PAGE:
Criminal Attorneys & DWI Lawyers in Covington, New Orleans, and Shreveport Louisiana
Possession of Firearm with CDS in Louisiana
Illegal Carrying of a Weapon with CDS Lawyer in Baton Rouge
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Possession of a firearm while in possession of CDS (controlled dangerous substance), aka drugs, is a serious felony offense in Louisiana. It is usually a charge that is added on when the officer discovers a weapon is present after he conducts a drug arrest. The charge is often referred to as the “trigger-lock” charge because the gun locks in the conviction. The reason is that a charge for illegal carrying of weapons with CDS in Louisiana carries a sentencing range of 5-10 years in prison without benefit of probation, parole, or suspension of sentence. This is a rough sentence. Prosecutors take this gun charge seriously because drugs are involved. Contact if you need an attorney in Baton Rouge or anywhere in Louisiana for a possession of drugs and gun charge.
What is Possession of Firearm with CDS in Louisiana?
The charge is statute La RS 14:95 E. It states that it is illegal to use, possess, or have under his immediate control any firearm, or other instrumentality customarily used or intended for probable use as a dangerous weapon,
- while committing or attempting to commit a crime of violence, or
- while unlawfully in the possession of a controlled dangerous substance, except the possession of fourteen grams or less of marijuana, or
- during the unlawful sale or distribution of a controlled dangerous substance
Illegal Carrying of a Weapon with CDS Sentence
The offender shall be fined not more than ten thousand dollars and imprisoned at hard labor for not less than five (5) nor more than ten (10) years without the benefit of probation, parole, or suspension of sentence.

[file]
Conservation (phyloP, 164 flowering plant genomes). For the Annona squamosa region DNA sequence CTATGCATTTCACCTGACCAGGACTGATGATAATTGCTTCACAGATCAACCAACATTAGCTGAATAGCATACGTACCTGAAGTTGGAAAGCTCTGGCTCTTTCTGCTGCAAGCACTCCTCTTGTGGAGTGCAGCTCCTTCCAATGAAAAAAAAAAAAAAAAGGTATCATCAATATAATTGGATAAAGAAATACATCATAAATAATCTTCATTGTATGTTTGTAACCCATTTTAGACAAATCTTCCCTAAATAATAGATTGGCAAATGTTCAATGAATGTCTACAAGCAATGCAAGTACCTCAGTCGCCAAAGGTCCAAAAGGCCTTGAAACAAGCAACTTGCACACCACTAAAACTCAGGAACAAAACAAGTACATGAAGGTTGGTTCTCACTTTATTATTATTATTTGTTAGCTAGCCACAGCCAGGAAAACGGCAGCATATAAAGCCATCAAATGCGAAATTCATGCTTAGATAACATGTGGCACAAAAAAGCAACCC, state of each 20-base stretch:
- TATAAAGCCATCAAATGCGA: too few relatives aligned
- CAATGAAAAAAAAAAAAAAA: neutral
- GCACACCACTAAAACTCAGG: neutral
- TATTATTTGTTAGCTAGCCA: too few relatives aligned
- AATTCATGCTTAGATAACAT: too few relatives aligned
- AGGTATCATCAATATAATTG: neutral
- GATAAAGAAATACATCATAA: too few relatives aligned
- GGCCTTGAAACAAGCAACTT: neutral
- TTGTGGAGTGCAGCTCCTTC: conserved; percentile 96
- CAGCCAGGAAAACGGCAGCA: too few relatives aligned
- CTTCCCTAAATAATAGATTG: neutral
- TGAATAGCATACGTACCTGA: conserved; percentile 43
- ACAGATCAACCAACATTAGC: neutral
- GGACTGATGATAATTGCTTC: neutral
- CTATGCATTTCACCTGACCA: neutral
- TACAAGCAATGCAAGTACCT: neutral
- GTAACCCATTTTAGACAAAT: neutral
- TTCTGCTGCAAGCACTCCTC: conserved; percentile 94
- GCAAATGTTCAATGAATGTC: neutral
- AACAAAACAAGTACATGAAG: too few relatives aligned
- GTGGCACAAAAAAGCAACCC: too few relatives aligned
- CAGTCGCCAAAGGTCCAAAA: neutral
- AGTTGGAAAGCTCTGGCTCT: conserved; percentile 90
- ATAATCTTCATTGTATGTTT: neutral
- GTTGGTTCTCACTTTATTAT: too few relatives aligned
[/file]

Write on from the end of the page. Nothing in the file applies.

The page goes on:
Upon a second or subsequent conviction. The offender shall be imprisoned at hard labor for not less than twenty years nor more than thirty years without the benefit of probation, parole, or suspension of sentence.
Defenses to Possession of Firearm with CDS
Although possession of firearm with CDS is a very serious charge, there are defenses. Every case is different and facts are always different. The defenses to any gun charge or drug possession charge are always fact-intensive. The prosecutor must prove that the defendant knowingly and intentionally possessed the drugs and gun. We can find defenses in these possession cases by finding holes in their ability to prove possession. An experienced criminal lawyer that handles drug and gun possession cases regularly knows what to look for. We handle these drug and gun possession cases in Louisiana every day.
Defense Lawyer for Possession of Firearm with CDS
Carl Barkemeyer is a possession of firearm with CDS lawyer in Baton Rouge. He has successfully defended clients with these charges in Louisiana for many years. See some of his informative videos to learn more on the strategies and tactics he uses to defend his clients. Contact us at 225-964-6720 if you or someone you know has been charged with illegal carrying of a weapon with CDS in Baton Rouge, Livingston, Port Allen, or anywhere else in Louisiana.
How to Handle a Possession of CDS Charge